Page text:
From the late 1830s through the 1850s outlaw James Copeland and his clan terrorized settlers on the frontiers of southern Alabama, Mississippi, and Louisiana. Consequently, a tremendous crowd gathered on the banks of the Leaf River just outside the town of Augusta in Perry County on 30 October 1857 to witness his hanging for murder. Despite the solemnity of the occasion, a carnival-like atmosphere prevailed among the members of the throng, many of whom had traveled considerable distances from nearby counties. Word had spread that Copeland had dictated the details of his ignominious career to sheriff J. R. S. Pitts while awaiting execution. The Life and Confession of the Noted Outlaw James Copeland appeared in print the next year and created a furor among the folk of the Piney Woods.
Because of the Copeland gang’s infamy, the fear it generated, and the intense interest in the names of his confederates, copies of the first edition soon disappeared. Rumors began to circulate that members of the clan had taken an oath to steal all copies, a myth that persisted in rural South Mississippi as late as the 1970s. Indeed, no copies of the first edition have ever surfaced despite decades of diligent searching by historians, archivists, and booksellers. In 1874 Pitts published a second edition containing a new introduction and an expanded appendix. In 1909 his son, A. S. Pitts, published a third edition, and in 1980 the University Press of Mississippi published a facsimile of the 1909 edition.
Copeland was born in Jackson County on 18 January 1823. His father, a veteran of the War of 1812, settled in the Pascagoula River Valley approximately ten miles from the Alabama line. At age twelve Copeland stole a pocketknife from a neighbor in whose garden he had picked some collard greens. A few years later Copeland was indicted after stealing some pigs from the same neighbor, although the senior Copeland had hired an attorney to represent his son. Fearing the boy’s conviction, his mother sought advice from an unsavory character from Mobile, Gale H. Wages, who recommended that the Copelands destroy the evidence by burning the Jackson County Courthouse. They did so. Smitten with the style and swagger of Wages, Copeland followed him to Mobile for initiation into his “clan.” While at one time that group bore both their names, it eventually became known simply as the Copeland Clan. As he faced the gallows, Copeland blamed his life of crime on his mother because she had failed to punish him for stealing the pocketknife and had introduced him to Wages.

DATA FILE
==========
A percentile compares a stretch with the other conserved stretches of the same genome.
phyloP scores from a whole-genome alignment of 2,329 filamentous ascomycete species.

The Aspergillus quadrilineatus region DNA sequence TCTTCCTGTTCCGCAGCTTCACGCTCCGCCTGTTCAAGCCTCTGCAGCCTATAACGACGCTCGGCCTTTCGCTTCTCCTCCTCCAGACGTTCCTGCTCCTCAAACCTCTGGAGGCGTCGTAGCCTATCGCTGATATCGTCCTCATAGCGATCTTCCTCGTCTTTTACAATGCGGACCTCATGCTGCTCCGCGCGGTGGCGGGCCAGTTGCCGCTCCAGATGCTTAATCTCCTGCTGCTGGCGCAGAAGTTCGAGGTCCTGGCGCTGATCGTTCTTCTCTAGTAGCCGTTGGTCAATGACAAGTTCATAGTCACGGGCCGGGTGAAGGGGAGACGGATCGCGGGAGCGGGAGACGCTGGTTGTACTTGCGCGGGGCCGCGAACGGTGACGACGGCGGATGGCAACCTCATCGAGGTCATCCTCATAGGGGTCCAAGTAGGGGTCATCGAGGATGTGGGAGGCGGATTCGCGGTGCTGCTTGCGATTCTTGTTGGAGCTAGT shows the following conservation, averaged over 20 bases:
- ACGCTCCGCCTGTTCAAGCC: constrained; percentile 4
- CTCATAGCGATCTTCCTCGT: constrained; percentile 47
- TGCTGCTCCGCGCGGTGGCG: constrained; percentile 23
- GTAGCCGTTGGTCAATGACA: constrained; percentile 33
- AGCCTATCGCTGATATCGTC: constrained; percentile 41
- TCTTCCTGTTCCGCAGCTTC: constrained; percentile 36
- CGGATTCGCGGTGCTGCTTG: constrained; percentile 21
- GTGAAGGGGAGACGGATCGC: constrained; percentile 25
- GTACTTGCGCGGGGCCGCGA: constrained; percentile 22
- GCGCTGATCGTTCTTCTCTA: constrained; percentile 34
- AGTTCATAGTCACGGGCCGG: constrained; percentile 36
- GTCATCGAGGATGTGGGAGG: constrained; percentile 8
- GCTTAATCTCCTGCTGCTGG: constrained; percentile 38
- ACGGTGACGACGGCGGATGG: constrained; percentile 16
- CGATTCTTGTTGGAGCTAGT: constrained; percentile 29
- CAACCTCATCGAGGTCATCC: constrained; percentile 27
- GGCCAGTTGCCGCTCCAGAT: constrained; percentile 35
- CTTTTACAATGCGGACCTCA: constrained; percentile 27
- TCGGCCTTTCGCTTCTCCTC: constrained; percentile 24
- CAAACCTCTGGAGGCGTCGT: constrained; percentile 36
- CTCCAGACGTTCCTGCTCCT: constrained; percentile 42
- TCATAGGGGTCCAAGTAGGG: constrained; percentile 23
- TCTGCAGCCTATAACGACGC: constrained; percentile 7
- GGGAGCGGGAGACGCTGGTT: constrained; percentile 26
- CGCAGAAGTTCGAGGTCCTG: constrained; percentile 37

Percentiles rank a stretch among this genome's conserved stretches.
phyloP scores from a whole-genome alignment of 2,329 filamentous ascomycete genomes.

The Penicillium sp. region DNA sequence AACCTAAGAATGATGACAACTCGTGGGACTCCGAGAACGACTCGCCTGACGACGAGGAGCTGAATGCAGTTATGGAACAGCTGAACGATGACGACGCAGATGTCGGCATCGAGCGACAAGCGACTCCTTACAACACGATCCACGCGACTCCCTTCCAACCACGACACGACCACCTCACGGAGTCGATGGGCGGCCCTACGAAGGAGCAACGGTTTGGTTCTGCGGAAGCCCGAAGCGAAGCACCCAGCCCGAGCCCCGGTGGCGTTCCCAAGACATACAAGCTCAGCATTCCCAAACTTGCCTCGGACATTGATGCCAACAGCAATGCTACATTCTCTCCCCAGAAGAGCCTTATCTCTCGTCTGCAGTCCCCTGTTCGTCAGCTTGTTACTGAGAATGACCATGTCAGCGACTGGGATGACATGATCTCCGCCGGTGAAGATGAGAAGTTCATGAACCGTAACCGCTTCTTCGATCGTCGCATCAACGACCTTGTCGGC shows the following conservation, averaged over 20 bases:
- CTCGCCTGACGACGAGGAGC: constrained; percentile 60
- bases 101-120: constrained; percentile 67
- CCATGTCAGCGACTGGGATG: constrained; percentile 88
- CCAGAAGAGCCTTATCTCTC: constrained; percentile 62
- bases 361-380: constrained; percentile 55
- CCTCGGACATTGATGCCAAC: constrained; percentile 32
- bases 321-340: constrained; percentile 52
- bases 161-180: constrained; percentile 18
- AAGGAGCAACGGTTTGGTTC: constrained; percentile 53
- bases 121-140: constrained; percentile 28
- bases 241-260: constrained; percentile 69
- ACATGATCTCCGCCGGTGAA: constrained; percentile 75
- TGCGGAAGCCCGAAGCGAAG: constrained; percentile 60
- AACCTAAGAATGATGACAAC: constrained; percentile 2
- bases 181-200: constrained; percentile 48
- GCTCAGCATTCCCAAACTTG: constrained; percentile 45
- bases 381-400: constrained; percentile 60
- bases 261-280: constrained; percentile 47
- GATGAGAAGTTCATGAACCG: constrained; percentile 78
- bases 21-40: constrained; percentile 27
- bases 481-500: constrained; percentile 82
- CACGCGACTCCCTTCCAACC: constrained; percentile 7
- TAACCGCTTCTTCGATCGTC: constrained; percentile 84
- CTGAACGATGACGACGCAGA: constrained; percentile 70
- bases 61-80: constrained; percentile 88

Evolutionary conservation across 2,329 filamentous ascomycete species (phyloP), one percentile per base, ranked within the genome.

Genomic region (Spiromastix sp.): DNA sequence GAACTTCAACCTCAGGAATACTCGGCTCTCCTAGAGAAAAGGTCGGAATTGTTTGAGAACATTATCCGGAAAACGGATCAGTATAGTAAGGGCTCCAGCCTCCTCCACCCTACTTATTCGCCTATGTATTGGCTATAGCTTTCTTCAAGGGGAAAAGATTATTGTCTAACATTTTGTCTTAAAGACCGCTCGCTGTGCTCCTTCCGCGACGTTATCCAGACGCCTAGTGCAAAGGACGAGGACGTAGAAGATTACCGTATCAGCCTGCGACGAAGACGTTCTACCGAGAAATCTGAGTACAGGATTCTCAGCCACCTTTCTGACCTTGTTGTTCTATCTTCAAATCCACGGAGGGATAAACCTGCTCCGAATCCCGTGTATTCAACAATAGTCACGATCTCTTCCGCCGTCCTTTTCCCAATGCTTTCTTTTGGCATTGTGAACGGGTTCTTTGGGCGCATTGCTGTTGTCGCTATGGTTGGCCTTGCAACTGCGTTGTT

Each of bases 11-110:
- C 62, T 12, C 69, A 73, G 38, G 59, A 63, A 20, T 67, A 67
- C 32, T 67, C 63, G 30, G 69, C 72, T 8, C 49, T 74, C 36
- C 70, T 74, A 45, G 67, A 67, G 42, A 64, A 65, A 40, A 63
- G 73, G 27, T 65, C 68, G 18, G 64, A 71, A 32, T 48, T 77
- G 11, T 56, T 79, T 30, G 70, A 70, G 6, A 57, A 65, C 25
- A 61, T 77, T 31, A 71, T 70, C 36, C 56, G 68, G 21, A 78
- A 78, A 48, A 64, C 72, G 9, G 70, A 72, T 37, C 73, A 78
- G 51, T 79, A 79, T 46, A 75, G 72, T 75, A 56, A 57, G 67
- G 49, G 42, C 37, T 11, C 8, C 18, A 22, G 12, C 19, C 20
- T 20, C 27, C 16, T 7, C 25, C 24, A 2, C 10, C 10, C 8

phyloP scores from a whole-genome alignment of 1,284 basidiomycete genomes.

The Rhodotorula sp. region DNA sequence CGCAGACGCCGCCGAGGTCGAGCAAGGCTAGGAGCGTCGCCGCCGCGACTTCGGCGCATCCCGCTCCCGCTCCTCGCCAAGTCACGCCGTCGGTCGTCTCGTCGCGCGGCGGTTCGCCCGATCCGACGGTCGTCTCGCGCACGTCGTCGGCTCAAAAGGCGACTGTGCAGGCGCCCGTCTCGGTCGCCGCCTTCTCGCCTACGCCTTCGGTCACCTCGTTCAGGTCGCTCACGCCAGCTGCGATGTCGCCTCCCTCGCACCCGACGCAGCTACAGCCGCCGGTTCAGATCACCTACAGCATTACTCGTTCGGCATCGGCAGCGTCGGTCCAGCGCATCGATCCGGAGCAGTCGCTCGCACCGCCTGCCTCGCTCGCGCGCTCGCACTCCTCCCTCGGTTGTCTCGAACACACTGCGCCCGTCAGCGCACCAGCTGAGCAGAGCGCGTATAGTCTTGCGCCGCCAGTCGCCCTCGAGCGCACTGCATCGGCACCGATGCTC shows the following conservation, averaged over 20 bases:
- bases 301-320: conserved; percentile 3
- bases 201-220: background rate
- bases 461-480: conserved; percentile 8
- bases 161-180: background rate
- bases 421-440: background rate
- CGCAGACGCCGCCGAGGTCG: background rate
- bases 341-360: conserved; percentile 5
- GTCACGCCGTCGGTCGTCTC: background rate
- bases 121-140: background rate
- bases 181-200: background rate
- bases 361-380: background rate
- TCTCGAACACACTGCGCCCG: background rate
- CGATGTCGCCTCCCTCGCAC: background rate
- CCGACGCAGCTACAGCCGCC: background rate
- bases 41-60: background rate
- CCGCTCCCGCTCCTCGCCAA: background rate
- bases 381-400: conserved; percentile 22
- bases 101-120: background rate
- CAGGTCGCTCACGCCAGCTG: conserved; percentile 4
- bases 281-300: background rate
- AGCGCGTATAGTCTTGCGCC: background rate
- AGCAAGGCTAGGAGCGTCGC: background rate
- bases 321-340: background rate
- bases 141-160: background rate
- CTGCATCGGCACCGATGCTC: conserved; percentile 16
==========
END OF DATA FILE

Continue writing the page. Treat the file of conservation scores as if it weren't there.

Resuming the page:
Though South Alabama and Mississippi remained their favorite haunt, these outlaws roamed and engaged in crime as far east as the Chattahoochee River, as far west as San Antonio, and as far north as the Wabash River. While they specialized in stealing livestock and slaves, their activities encompassed arson, hijacking flatboats, murder, and counterfeiting. One clan member, Charles McGrath, masqueraded as a Methodist preacher, attracting huge crowds to his “revivals” while his confederates robbed worshipers’ homes.
Most of the Copeland Clan’s crime involved violence, frequently including deadly force, but their favorite technique for stealing slaves was treachery. After gaining the confidence of unsuspecting slaves, sometimes at slave revivals, gang members would promise to lead them to freedom; the slaves would run away, only to be sold at distant slave auctions. In one particularly despicable case, Copeland enticed a slave girl to run away with him, impregnated her, and then sold her at a New Orleans slave market.
The Life and Confession of the Noted Outlaw James Copeland provides a rare window through which one can observe the economic and social lives of the plain folk of the Old Southwest, with frequent references to timber-related industries, religion, narcotics, and, above all, frontier violence.
- J. R. S. Pitts, Life and Confession of the Noted Outlaw James Copeland (1980)